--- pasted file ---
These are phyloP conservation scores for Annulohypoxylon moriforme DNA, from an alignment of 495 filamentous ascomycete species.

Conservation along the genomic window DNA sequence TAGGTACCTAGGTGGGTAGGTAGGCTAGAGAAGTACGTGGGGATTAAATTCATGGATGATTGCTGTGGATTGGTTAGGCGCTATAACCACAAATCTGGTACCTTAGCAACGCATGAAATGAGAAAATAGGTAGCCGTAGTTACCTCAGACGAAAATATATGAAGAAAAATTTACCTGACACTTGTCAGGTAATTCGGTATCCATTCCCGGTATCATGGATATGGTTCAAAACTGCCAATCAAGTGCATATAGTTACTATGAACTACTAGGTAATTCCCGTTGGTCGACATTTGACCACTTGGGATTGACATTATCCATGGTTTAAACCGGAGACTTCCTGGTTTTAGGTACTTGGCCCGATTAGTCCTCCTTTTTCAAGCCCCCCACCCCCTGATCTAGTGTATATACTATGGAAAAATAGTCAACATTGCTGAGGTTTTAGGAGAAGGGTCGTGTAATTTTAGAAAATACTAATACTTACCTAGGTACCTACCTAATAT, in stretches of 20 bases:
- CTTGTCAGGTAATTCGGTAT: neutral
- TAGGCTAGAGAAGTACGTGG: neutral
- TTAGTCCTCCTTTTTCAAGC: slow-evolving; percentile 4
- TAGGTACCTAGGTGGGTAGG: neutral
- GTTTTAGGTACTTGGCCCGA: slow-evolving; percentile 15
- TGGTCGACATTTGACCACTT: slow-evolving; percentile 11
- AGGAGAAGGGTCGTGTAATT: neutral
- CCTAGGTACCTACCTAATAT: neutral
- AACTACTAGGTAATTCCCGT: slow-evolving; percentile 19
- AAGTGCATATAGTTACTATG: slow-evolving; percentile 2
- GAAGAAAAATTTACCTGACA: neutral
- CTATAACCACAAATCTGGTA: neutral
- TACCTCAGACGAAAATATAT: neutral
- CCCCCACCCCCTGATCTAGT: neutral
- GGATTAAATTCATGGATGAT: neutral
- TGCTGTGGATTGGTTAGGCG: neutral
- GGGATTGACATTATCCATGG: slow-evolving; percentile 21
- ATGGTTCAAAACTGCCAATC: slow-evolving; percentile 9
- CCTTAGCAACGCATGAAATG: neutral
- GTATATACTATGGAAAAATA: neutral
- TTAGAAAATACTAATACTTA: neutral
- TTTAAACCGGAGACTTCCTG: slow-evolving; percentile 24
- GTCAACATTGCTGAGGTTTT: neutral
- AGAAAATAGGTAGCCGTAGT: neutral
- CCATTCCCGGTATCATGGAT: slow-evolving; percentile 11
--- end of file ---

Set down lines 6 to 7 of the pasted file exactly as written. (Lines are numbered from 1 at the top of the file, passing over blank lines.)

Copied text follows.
- TAGGTACCTAGGTGGGTAGG: neutral
- GTTTTAGGTACTTGGCCCGA: slow-evolving; percentile 15